The Tri-State’s TRUSTED news source.

Click here to stay informed and subscribe to Herald-Dispatch.

Click #isupportlocal for more information on supporting our local journalists.


Learn more about HD Media

CHARLESTON — After several years of trying, a bill to provide workers’ compensation benefits to first responders has made it to the floor of the West Virginia Senate.

House Bill 3107 permits first responder agencies like police and fire departments to offer workers’ compensation benefits for post-traumatic stress disorder connected to the job.

The Senate Health and Human Resources Committee passed the bill Tuesday, sending it to the floor for a vote.

The bill, championed by Del. Chad Lovejoy, D-Cabell, has been introduced several times over the past few years. It passed the House last year, but died in the Senate Finance Committee.

Previous versions of the bill mandated coverage be provided, but lawmakers had concerns about the affordability of such a mandate.

Erin Hunter, deputy insurance commissioner and counsel for the West Virginia Insurance Commission, told the committee Tuesday that benefits for PTSD are hard for insurance companies to rate because so few jurisdictions offer this benefit. Those that do offer the benefit also typically have self-funded plans, which do not report data; therefore, there is a lack of information to rate the benefit.

Hunter said there may be some self-funded first responder agencies — like Huntington and Charleston’s police and fire departments — that could afford to take this new benefit on, but it is likely out of reach for volunteer fire departments.

She said VFDs already report struggles with their insurance rates. They must buy off the private market and are subject to high rates because they are high risk.

Hunter also said there are high rates of PTSD among first responders, which could lead to the benefit being too expensive. But she said the bill is a good way for the state to dip its toes into the water and begin offering this benefit.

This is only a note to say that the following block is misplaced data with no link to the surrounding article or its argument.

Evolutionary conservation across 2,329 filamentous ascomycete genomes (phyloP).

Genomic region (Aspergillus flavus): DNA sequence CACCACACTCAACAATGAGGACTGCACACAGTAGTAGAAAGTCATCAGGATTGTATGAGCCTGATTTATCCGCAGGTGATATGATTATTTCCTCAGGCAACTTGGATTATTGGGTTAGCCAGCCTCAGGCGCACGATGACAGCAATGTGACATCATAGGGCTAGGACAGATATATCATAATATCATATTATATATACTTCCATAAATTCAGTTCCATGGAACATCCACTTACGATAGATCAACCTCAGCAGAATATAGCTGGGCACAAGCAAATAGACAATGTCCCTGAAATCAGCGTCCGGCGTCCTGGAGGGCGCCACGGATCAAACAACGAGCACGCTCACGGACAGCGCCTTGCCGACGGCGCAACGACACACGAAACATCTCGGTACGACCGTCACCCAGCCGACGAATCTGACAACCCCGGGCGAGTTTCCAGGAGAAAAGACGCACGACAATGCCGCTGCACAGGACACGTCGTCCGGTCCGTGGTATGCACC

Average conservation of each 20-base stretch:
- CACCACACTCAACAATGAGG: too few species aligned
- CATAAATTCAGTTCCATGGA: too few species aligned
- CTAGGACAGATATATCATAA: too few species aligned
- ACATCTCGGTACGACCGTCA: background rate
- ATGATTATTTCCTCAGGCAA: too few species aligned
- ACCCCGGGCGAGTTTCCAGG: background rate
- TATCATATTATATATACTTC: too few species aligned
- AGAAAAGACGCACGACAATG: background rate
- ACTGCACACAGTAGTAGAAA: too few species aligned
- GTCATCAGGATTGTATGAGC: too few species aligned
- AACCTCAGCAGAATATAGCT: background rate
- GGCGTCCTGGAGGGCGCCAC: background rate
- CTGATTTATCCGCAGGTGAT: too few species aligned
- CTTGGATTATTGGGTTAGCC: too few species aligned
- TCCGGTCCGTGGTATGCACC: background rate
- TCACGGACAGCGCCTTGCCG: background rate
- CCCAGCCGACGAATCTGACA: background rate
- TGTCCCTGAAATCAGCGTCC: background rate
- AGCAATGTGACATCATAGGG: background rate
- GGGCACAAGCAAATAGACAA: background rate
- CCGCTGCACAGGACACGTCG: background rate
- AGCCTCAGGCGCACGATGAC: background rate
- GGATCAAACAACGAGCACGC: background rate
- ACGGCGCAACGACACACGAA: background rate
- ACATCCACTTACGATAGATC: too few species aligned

In a study published in the Journal of Emergency Medical Services, researchers found that EMS workers in the United States were about 10 times more likely to have suicidal ideations and/or attempt suicide compared to the federal Centers for Disease Control and Prevention national average. Firefighters are also at higher risk for suicide, with one nationwide study finding 46% of firefighters had suicidal ideations.

Hunter said she worked with constituents on both sides of the matter to draft this year’s legislation.

Unlike previous years, the bill is bypassing the Senate Finance Committee and heading straight to the floor. It could be read for the first time as early as Wednesday, April 7.

Reporter Taylor Stuck can be reached at tstuck@hdmediallc.com. Follow her on Twitter and Facebook @TaylorStuckHD.

Welcome to the discussion.

Keep it Clean. Please avoid obscene, vulgar, lewd, racist or sexually-oriented language.
PLEASE TURN OFF YOUR CAPS LOCK.
Don't Threaten. Threats of harming another person will not be tolerated.
Be Truthful. Don't knowingly lie about anyone or anything.
Be Nice. No racism, sexism or any sort of -ism that is degrading to another person.
Be Proactive. Use the 'Report' link on each comment to let us know of abusive posts.
Share with Us. We'd love to hear eyewitness accounts, the history behind an article.